Monday, December 10, 2018

What to Do in Oahu

Referred to as “The Gathering Place”, it serves as home to about 1 million people, making it as the third largest of the Hawaiian Islands. Oahu’s state capital is Honolulu and is located in its southeast coast. Measuring about 44 miles long and 30 miles wide, its shoreline stretches an estimated 227 miles. Oahu composes of two separate volcanoes, Wai‘anae, and Koʻolau Ranges. The highest point in this island can be found in the Wai‘anae Range, the Kaʻala, reaching for the sky at 4, 003 feet above sea level. 

Because of its topographic characteristics, Oahu is considered to have one of the best waves in Hawaii. Many people who come to the island experience world-class surf and beaches. The view from its mountain peaks are incomparable to the rest of the world; hikes that greet you with the most amazing views of the ocean, fun water activities for the adventurous spirit, as well as sandy pristine beaches, to lay your back on and catch some tan. Oahu will not disappoint foodies as the island is littered with hip restaurants and authentic Hawaiian cuisine in its hole in the wall eateries. 

As the island houses its state capital, Honolulu, tourists can discover its rich and colorful history. It's captivating how their culture and tradition has thrived for thousands of years, without changing much, Its people learned how to value their deep history while accepting new changes in human civilization. All these boiled into the cultural cauldron of Oahu- fun, diverse, and ever-changing but never forgetting its past.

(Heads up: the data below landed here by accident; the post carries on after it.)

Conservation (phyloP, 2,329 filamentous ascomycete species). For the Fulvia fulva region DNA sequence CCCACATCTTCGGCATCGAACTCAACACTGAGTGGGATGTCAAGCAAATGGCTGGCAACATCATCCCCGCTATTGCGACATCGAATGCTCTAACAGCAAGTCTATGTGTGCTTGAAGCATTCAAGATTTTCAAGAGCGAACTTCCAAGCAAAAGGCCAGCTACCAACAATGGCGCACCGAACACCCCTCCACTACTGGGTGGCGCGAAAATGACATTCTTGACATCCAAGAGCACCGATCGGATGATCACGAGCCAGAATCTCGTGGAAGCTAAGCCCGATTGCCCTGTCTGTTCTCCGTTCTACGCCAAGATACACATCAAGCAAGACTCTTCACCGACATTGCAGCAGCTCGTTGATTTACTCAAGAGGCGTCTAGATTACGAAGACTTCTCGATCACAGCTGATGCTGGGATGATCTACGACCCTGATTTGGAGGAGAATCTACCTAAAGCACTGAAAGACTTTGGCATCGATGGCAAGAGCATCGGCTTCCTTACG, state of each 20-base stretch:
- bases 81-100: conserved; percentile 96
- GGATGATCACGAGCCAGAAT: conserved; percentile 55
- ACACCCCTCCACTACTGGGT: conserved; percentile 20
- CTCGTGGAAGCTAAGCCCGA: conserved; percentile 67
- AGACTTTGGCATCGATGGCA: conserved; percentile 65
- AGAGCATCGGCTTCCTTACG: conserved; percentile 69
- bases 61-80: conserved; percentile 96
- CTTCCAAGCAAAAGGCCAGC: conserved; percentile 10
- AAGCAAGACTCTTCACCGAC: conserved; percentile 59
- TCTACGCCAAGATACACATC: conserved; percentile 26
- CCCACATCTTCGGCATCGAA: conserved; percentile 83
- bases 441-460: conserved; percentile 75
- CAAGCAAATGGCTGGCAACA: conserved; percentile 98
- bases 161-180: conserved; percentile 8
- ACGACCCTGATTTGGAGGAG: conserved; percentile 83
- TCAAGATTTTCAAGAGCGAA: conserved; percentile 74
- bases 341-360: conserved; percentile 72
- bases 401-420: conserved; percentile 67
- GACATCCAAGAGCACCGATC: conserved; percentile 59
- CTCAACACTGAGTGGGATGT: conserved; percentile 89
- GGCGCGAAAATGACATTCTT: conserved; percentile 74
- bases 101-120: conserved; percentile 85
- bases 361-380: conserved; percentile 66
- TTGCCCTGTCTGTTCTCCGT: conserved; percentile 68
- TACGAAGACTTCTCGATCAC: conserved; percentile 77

When visiting the island, its better to start from the center of it all- Honolulu. Stay clear away from all the touristy sites like five-star seafood restaurants and luxury hotels to really get to know the authentic Oahu life. Learn more about the Polynesian culture which helps flourish some of the great nations in the world like Easter Island and New Zealand. Visit some of the museums in the city to learn more about the conflict surrounding Hawaii and its wartime history. 

Helena’s Hawaiian Food 

First opened in 1946, Helena’s Hawaiian Food hasn’t changed much, which makes it great if you want a taste of local cuisine. Eat like a local and don’t miss out visiting this place. What sets this place apart from other restaurants is that locals gather in here to sit, eat, and talk about their community. It’s like eating in a common room with superb food while having a great local immersion. 

Bishop Museum 

As the largest museum in the state, Bishop Museum houses the biggest collection of the cultural and natural history of their race on display. You can see the royal capes of the greatest kings and leaders of the Polynesian culture woven from thousands of feathers. They even have the deck of Hokulea, the largest voyaging vessel ever made that sailed across all the continents of the world. Don’t miss their show at their planetarium, where you can learn the ancient technique of voyaging that surpassed even the latest technology we have today. 

Hanauma Bay 

Then after all that trip, you may want to relax in Hanauma Bay and see the colorful fish and spot some centennial turtles along the way. Hailed as one of the best places on earth to swim and fish their world-renowned waters was even made popular by Elvis in “Blue Hawaii”. Just take note of their opening days, as they are closed during Tuesday to give their precious reefs a rest. 

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